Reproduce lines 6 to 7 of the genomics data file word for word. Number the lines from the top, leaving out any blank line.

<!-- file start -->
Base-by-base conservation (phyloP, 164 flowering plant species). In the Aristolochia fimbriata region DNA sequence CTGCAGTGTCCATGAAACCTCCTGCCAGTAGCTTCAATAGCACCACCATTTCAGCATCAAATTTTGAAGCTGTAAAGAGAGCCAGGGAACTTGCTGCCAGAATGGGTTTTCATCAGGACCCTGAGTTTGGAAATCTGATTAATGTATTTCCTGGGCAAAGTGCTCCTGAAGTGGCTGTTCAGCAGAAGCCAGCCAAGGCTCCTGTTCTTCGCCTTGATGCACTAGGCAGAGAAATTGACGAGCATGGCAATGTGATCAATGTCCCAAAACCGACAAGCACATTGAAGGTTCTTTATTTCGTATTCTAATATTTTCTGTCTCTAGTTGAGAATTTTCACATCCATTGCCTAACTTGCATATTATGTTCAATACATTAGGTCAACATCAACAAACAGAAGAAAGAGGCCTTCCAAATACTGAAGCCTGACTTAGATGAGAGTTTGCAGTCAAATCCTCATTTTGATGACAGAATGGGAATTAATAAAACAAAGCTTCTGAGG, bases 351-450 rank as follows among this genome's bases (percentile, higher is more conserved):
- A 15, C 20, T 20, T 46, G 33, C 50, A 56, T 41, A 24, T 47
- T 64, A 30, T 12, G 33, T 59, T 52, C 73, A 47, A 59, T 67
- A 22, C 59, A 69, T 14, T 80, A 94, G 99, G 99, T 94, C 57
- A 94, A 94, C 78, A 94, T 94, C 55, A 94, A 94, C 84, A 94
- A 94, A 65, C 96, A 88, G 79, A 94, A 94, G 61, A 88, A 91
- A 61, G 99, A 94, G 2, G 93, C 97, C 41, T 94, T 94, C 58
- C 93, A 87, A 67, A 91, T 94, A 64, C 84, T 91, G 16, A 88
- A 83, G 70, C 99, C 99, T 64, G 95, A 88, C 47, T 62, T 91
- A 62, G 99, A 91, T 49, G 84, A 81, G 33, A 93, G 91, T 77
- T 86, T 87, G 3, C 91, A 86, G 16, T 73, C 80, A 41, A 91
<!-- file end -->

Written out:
- A 94, A 65, C 96, A 88, G 79, A 94, A 94, G 61, A 88, A 91
- A 61, G 99, A 94, G 2, G 93, C 97, C 41, T 94, T 94, C 58